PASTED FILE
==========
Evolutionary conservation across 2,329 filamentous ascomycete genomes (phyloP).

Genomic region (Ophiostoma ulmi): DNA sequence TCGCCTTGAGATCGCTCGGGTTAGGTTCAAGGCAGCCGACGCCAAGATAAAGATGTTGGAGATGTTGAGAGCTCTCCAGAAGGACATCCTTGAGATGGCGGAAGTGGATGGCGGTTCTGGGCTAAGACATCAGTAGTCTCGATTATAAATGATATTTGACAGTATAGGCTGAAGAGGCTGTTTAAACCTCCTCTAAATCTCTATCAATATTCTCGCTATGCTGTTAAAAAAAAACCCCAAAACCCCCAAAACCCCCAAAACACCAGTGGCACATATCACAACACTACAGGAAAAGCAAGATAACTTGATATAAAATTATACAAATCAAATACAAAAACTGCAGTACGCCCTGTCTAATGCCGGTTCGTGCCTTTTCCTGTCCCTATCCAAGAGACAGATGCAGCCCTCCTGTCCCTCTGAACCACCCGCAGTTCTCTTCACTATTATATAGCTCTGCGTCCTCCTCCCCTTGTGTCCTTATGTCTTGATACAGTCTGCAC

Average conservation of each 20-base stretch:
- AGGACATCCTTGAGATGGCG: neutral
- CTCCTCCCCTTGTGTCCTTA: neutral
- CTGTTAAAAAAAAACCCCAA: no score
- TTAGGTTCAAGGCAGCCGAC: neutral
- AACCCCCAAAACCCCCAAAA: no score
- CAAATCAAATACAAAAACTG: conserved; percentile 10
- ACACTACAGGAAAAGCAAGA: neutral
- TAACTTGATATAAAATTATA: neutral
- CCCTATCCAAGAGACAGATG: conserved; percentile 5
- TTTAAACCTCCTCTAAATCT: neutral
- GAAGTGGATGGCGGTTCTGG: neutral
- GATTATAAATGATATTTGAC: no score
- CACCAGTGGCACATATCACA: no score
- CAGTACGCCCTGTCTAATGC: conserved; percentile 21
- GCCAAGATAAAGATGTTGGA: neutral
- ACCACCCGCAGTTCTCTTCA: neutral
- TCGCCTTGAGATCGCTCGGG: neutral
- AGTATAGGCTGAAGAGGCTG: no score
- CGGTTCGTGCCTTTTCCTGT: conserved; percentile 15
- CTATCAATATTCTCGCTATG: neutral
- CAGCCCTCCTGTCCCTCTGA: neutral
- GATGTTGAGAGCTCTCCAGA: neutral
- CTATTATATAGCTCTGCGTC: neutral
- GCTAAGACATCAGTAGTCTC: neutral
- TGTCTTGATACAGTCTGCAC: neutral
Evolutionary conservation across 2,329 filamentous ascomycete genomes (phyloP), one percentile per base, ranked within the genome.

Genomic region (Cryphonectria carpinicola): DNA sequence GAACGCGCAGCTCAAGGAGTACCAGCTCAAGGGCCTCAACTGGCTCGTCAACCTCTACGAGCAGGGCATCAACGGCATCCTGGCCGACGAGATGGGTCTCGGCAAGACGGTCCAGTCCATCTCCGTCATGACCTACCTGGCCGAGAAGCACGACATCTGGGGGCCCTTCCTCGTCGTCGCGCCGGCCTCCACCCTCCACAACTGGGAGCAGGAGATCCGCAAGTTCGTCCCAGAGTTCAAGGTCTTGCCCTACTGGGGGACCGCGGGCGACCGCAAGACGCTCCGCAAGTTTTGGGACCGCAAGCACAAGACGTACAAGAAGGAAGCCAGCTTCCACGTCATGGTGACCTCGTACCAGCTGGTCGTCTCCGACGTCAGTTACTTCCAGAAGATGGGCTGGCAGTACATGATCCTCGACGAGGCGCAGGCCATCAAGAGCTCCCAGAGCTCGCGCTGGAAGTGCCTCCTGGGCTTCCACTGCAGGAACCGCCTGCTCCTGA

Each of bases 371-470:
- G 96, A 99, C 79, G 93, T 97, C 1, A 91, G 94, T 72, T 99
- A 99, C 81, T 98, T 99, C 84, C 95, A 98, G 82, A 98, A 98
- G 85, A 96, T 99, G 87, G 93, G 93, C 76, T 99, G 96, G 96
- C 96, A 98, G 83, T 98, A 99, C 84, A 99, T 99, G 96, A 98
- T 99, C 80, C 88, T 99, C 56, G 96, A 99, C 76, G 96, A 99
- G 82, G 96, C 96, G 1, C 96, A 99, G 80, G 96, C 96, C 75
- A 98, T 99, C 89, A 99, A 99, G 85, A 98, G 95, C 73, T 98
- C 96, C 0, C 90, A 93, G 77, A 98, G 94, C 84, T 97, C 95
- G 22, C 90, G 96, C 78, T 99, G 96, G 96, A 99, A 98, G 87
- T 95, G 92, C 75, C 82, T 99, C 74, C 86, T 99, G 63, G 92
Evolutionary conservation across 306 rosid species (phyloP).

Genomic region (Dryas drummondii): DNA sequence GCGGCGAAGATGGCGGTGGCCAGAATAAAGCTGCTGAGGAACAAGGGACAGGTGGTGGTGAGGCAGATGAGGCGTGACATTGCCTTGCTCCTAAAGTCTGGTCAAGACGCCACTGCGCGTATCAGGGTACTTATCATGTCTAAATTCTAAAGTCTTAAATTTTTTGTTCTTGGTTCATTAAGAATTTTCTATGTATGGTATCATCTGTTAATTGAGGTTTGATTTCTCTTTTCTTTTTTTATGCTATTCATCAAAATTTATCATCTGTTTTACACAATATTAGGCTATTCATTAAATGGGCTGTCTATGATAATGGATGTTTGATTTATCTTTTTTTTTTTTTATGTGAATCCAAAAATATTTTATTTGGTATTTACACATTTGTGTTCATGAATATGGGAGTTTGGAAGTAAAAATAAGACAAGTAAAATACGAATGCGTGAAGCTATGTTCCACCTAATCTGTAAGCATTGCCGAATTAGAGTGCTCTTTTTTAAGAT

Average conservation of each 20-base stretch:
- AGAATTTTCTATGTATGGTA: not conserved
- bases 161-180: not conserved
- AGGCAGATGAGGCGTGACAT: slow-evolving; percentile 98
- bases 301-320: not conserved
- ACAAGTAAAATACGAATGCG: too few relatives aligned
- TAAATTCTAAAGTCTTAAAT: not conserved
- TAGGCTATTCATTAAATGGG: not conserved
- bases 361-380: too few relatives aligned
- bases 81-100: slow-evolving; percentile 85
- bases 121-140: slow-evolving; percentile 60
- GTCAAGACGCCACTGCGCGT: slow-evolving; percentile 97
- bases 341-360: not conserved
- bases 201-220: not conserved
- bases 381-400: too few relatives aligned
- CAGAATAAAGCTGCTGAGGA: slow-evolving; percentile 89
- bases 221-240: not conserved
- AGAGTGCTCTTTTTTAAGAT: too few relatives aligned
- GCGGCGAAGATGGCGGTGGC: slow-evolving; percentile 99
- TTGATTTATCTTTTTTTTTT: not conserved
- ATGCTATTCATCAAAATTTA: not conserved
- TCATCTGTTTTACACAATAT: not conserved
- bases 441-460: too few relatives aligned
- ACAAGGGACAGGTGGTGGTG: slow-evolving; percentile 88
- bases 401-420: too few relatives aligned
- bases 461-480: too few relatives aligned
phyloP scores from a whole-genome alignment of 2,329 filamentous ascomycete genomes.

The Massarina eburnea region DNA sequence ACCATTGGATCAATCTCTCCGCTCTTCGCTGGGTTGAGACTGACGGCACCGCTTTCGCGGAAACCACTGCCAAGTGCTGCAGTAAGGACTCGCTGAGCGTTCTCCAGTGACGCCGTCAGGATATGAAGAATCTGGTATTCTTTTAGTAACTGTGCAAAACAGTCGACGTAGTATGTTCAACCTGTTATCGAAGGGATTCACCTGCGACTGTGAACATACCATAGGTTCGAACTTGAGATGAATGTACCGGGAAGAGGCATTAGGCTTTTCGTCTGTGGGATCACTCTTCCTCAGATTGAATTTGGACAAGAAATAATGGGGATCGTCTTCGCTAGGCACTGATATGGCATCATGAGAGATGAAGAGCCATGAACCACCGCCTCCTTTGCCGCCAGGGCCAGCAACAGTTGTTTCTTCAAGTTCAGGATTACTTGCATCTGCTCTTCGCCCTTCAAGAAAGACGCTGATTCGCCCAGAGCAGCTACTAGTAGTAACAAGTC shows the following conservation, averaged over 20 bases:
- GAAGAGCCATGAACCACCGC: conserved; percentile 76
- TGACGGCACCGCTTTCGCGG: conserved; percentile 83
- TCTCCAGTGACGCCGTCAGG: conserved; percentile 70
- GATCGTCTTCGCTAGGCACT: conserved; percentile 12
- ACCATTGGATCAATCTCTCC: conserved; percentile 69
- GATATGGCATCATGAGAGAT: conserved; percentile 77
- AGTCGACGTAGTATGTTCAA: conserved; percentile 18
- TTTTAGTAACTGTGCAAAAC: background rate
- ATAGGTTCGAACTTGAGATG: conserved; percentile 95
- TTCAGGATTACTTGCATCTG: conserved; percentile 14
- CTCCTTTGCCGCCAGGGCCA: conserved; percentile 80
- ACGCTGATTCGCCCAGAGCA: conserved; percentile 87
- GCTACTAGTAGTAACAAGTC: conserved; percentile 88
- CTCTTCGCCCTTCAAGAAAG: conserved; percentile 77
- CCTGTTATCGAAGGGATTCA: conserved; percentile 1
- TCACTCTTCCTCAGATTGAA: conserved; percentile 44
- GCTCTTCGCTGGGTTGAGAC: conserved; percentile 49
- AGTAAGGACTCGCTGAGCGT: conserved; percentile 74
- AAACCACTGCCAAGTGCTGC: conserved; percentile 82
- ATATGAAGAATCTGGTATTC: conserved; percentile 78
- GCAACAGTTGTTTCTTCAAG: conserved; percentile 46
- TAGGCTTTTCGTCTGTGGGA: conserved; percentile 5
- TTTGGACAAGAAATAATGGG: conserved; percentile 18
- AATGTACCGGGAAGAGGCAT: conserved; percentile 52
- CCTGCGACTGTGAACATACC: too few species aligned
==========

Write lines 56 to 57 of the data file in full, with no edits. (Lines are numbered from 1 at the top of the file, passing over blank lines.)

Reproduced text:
- bases 341-360: not conserved
- bases 201-220: not conserved